Players such as Stephon Marbury of the Minnesota Timberwolves, who are going into their final year of the rookie scale, will be eligible for six-year extensions worth about $73 million. This is considerably below teammate Kevin Garnett's previous six-year extension of $126 million.
The agreement will raise the pay of veteran players on the lower end of the pay spectrum. George McCloud, who made $272,500 for the Phoenix Suns last season, will see his pay raised to a minimum of $725,000.
The ratified proposal still requires the vote of the NBA's Board of Commissioners, after which it will be put into final form for signing. Only then is the lockout officially lifted. Teams will then be able to trade players, sign free agents and open training camps. The NBA season is expected to begin during the first week of February. Some 50 games will be played through the end of April. Post-season play could continue as late as the beginning of July.
Three thousand five hundred Quebec garment workers returned to work last week after the Men's Clothing Manufacturing Association lifted a lockout imposed December 14. The 25-member employer association imposed the lockout after workers rejected a three-year contract settlement endorsed by leaders of the Union of Needletrade, Industrial and Textile Employees (UNITE).
The employer common front soon began to unravel, however, with suit manufacturer Jack Victor Ltd. reaching a separate deal with UNITE under which its 550 employees returned to work December 21. The settlement at Jack Victor, which subsequently served as a pattern for new contracts at all 25 companies, provides an additional 10 cent per hour increase over the earlier tentative settlement.
Unlike the earlier agreement, the new contract also provides for similar increases in piece rates and incorporates into the collective agreement the minimum work standards laid out in the provincial government decree that regulates the industry. The employers and the Quebec government have said the decree should be abolished and the industry deregulated.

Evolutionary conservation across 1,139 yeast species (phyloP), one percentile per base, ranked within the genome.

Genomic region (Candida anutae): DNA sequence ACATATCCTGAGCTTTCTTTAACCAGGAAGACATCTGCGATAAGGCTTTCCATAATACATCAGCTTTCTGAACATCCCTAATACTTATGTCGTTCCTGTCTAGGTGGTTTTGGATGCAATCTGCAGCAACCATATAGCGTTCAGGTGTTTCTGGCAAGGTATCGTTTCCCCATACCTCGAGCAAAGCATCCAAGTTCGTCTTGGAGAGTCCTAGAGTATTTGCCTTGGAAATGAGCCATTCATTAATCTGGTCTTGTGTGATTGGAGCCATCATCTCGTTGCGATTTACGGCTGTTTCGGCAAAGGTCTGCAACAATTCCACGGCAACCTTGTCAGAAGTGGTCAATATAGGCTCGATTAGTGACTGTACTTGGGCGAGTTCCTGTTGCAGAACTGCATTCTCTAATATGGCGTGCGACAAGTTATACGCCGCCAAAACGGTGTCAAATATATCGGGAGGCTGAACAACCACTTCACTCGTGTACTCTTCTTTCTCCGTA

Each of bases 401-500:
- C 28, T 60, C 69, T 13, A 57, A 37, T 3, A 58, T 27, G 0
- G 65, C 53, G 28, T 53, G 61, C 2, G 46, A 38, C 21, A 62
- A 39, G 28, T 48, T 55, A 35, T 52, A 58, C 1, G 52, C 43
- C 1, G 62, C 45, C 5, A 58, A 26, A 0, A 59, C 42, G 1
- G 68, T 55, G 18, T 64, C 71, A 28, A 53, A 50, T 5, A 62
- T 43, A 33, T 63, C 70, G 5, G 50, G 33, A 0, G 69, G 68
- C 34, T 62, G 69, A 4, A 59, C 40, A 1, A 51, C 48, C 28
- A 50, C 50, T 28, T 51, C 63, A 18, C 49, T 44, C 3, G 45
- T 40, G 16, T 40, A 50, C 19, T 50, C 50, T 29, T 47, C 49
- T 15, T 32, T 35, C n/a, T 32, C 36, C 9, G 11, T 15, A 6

Twelve thousand support staff workers at Saskatchewan healthcare institutions staged a 24-hour walkout January 7 to press their demand for an end to disparities in job classifications. The workers complain that a program of job reclassification resulting from the New Democratic Party government's restructuring of the province's healthcare system has resulted in wage inequities and large disparities in the number of hours worked.
In some cases, the wage differential among workers doing the same job is $4 an hour. In the name of eliminating the provincial deficit, the NDP government of Roy Romanow has closed scores of rural hospitals and slashed healthcare budgets.
Federal Labour Minister Claudette Bradshaw has ordered the Canada Labour Relations Board to hear a complaint of bad faith bargaining against Canadian National Railways. The Canadian Auto Workers argues that CN manipulated the collective bargaining process by assuring union negotiators during recently concluded contract talks that it planned no further job cuts. Shortly after the CAW's 6,000 members at CN ratified a new three-year deal, CN announced the elimination of 3,000 more jobs, including those of 1,075 CAW members.
CAW President Buzz Hargrove claims to have been personally hoodwinked by CN CEO Paul Tellier. Complains Hargrove, "I ... even had a private dinner with [Tellier] and he said the downsizing was over." Tellier denies the allegation. He says that whenever asked, CN management said more downsizing would be needed. Moreover, affirms Tellier, given the current economic environment, no CEO, in transport or any other industry, could give a guarantee of no further job cuts. CN, which was privatized earlier this decade, will have cut its work force in half during the 1990s when the current restructuring plan is implemented.